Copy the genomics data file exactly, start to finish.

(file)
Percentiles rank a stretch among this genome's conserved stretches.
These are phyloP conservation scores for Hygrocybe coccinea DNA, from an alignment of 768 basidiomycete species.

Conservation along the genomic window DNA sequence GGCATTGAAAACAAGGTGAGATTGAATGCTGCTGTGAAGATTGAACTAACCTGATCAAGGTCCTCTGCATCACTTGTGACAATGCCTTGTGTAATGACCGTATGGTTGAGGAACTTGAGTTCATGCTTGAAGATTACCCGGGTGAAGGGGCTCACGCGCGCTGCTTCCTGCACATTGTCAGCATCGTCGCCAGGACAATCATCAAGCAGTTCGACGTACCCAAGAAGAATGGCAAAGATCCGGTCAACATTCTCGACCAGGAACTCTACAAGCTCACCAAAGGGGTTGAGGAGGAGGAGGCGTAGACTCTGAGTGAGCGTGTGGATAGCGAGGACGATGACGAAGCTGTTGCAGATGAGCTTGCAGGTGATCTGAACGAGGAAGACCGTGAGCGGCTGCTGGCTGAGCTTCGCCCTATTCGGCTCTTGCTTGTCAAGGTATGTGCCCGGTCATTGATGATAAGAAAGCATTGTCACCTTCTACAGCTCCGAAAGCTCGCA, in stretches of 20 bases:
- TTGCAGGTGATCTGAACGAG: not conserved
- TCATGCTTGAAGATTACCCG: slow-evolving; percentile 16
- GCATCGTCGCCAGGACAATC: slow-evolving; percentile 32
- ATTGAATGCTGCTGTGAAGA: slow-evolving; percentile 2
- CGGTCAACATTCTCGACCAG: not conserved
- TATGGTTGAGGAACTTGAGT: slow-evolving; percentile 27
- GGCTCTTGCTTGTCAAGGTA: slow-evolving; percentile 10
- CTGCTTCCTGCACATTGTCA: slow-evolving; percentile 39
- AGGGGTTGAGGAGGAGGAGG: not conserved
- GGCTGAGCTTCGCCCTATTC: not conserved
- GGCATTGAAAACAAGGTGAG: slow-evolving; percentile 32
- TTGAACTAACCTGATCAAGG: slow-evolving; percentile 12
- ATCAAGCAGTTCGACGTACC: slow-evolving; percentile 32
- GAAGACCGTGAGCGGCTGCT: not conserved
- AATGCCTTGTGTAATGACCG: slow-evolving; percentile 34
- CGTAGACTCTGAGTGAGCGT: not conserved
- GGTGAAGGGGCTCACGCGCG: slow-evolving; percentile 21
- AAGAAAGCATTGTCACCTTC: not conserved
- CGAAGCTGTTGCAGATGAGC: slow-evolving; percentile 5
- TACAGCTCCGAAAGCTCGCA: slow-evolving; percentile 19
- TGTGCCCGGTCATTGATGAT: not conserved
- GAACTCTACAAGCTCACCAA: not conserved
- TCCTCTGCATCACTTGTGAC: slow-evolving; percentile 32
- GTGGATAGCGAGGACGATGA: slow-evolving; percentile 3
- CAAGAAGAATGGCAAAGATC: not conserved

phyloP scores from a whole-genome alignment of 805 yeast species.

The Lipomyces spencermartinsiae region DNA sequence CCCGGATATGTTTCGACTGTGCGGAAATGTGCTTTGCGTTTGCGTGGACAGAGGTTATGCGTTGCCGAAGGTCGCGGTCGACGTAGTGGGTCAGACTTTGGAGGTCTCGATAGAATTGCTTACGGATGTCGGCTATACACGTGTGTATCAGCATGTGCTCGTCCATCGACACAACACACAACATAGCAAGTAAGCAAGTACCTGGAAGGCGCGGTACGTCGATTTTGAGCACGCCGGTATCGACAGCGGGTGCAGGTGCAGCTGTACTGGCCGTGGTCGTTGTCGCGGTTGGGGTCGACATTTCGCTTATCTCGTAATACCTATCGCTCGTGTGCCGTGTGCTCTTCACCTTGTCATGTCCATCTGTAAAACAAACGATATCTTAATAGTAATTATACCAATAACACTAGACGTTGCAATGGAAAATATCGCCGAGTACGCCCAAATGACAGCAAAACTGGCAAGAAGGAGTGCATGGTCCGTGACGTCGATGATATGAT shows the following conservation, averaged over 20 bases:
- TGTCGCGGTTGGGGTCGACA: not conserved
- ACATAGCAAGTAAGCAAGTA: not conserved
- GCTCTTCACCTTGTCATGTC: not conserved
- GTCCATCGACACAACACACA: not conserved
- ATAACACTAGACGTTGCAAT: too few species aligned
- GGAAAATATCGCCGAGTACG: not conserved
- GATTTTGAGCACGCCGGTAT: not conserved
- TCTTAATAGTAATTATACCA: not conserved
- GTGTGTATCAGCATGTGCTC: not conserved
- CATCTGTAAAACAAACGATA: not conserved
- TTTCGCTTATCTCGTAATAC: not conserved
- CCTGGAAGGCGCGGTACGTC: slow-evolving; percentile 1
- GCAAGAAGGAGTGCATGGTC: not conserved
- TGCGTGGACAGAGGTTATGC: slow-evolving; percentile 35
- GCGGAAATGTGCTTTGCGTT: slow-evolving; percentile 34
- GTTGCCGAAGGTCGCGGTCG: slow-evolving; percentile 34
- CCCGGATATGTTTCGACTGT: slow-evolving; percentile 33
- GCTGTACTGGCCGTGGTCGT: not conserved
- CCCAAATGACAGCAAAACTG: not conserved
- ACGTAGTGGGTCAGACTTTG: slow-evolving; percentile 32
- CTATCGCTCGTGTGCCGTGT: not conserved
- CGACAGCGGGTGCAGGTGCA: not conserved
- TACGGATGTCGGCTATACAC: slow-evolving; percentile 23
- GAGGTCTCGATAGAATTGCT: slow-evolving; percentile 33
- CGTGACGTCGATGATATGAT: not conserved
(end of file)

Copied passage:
Percentiles rank a stretch among this genome's conserved stretches.
These are phyloP conservation scores for Hygrocybe coccinea DNA, from an alignment of 768 basidiomycete species.

Conservation along the genomic window DNA sequence GGCATTGAAAACAAGGTGAGATTGAATGCTGCTGTGAAGATTGAACTAACCTGATCAAGGTCCTCTGCATCACTTGTGACAATGCCTTGTGTAATGACCGTATGGTTGAGGAACTTGAGTTCATGCTTGAAGATTACCCGGGTGAAGGGGCTCACGCGCGCTGCTTCCTGCACATTGTCAGCATCGTCGCCAGGACAATCATCAAGCAGTTCGACGTACCCAAGAAGAATGGCAAAGATCCGGTCAACATTCTCGACCAGGAACTCTACAAGCTCACCAAAGGGGTTGAGGAGGAGGAGGCGTAGACTCTGAGTGAGCGTGTGGATAGCGAGGACGATGACGAAGCTGTTGCAGATGAGCTTGCAGGTGATCTGAACGAGGAAGACCGTGAGCGGCTGCTGGCTGAGCTTCGCCCTATTCGGCTCTTGCTTGTCAAGGTATGTGCCCGGTCATTGATGATAAGAAAGCATTGTCACCTTCTACAGCTCCGAAAGCTCGCA, in stretches of 20 bases:
- TTGCAGGTGATCTGAACGAG: not conserved
- TCATGCTTGAAGATTACCCG: slow-evolving; percentile 16
- GCATCGTCGCCAGGACAATC: slow-evolving; percentile 32
- ATTGAATGCTGCTGTGAAGA: slow-evolving; percentile 2
- CGGTCAACATTCTCGACCAG: not conserved
- TATGGTTGAGGAACTTGAGT: slow-evolving; percentile 27
- GGCTCTTGCTTGTCAAGGTA: slow-evolving; percentile 10
- CTGCTTCCTGCACATTGTCA: slow-evolving; percentile 39
- AGGGGTTGAGGAGGAGGAGG: not conserved
- GGCTGAGCTTCGCCCTATTC: not conserved
- GGCATTGAAAACAAGGTGAG: slow-evolving; percentile 32
- TTGAACTAACCTGATCAAGG: slow-evolving; percentile 12
- ATCAAGCAGTTCGACGTACC: slow-evolving; percentile 32
- GAAGACCGTGAGCGGCTGCT: not conserved
- AATGCCTTGTGTAATGACCG: slow-evolving; percentile 34
- CGTAGACTCTGAGTGAGCGT: not conserved
- GGTGAAGGGGCTCACGCGCG: slow-evolving; percentile 21
- AAGAAAGCATTGTCACCTTC: not conserved
- CGAAGCTGTTGCAGATGAGC: slow-evolving; percentile 5
- TACAGCTCCGAAAGCTCGCA: slow-evolving; percentile 19
- TGTGCCCGGTCATTGATGAT: not conserved
- GAACTCTACAAGCTCACCAA: not conserved
- TCCTCTGCATCACTTGTGAC: slow-evolving; percentile 32
- GTGGATAGCGAGGACGATGA: slow-evolving; percentile 3
- CAAGAAGAATGGCAAAGATC: not conserved

phyloP scores from a whole-genome alignment of 805 yeast species.

The Lipomyces spencermartinsiae region DNA sequence CCCGGATATGTTTCGACTGTGCGGAAATGTGCTTTGCGTTTGCGTGGACAGAGGTTATGCGTTGCCGAAGGTCGCGGTCGACGTAGTGGGTCAGACTTTGGAGGTCTCGATAGAATTGCTTACGGATGTCGGCTATACACGTGTGTATCAGCATGTGCTCGTCCATCGACACAACACACAACATAGCAAGTAAGCAAGTACCTGGAAGGCGCGGTACGTCGATTTTGAGCACGCCGGTATCGACAGCGGGTGCAGGTGCAGCTGTACTGGCCGTGGTCGTTGTCGCGGTTGGGGTCGACATTTCGCTTATCTCGTAATACCTATCGCTCGTGTGCCGTGTGCTCTTCACCTTGTCATGTCCATCTGTAAAACAAACGATATCTTAATAGTAATTATACCAATAACACTAGACGTTGCAATGGAAAATATCGCCGAGTACGCCCAAATGACAGCAAAACTGGCAAGAAGGAGTGCATGGTCCGTGACGTCGATGATATGAT shows the following conservation, averaged over 20 bases:
- TGTCGCGGTTGGGGTCGACA: not conserved
- ACATAGCAAGTAAGCAAGTA: not conserved
- GCTCTTCACCTTGTCATGTC: not conserved
- GTCCATCGACACAACACACA: not conserved
- ATAACACTAGACGTTGCAAT: too few species aligned
- GGAAAATATCGCCGAGTACG: not conserved
- GATTTTGAGCACGCCGGTAT: not conserved
- TCTTAATAGTAATTATACCA: not conserved
- GTGTGTATCAGCATGTGCTC: not conserved
- CATCTGTAAAACAAACGATA: not conserved
- TTTCGCTTATCTCGTAATAC: not conserved
- CCTGGAAGGCGCGGTACGTC: slow-evolving; percentile 1
- GCAAGAAGGAGTGCATGGTC: not conserved
- TGCGTGGACAGAGGTTATGC: slow-evolving; percentile 35
- GCGGAAATGTGCTTTGCGTT: slow-evolving; percentile 34
- GTTGCCGAAGGTCGCGGTCG: slow-evolving; percentile 34
- CCCGGATATGTTTCGACTGT: slow-evolving; percentile 33
- GCTGTACTGGCCGTGGTCGT: not conserved
- CCCAAATGACAGCAAAACTG: not conserved
- ACGTAGTGGGTCAGACTTTG: slow-evolving; percentile 32
- CTATCGCTCGTGTGCCGTGT: not conserved
- CGACAGCGGGTGCAGGTGCA: not conserved
- TACGGATGTCGGCTATACAC: slow-evolving; percentile 23
- GAGGTCTCGATAGAATTGCT: slow-evolving; percentile 33
- CGTGACGTCGATGATATGAT: not conserved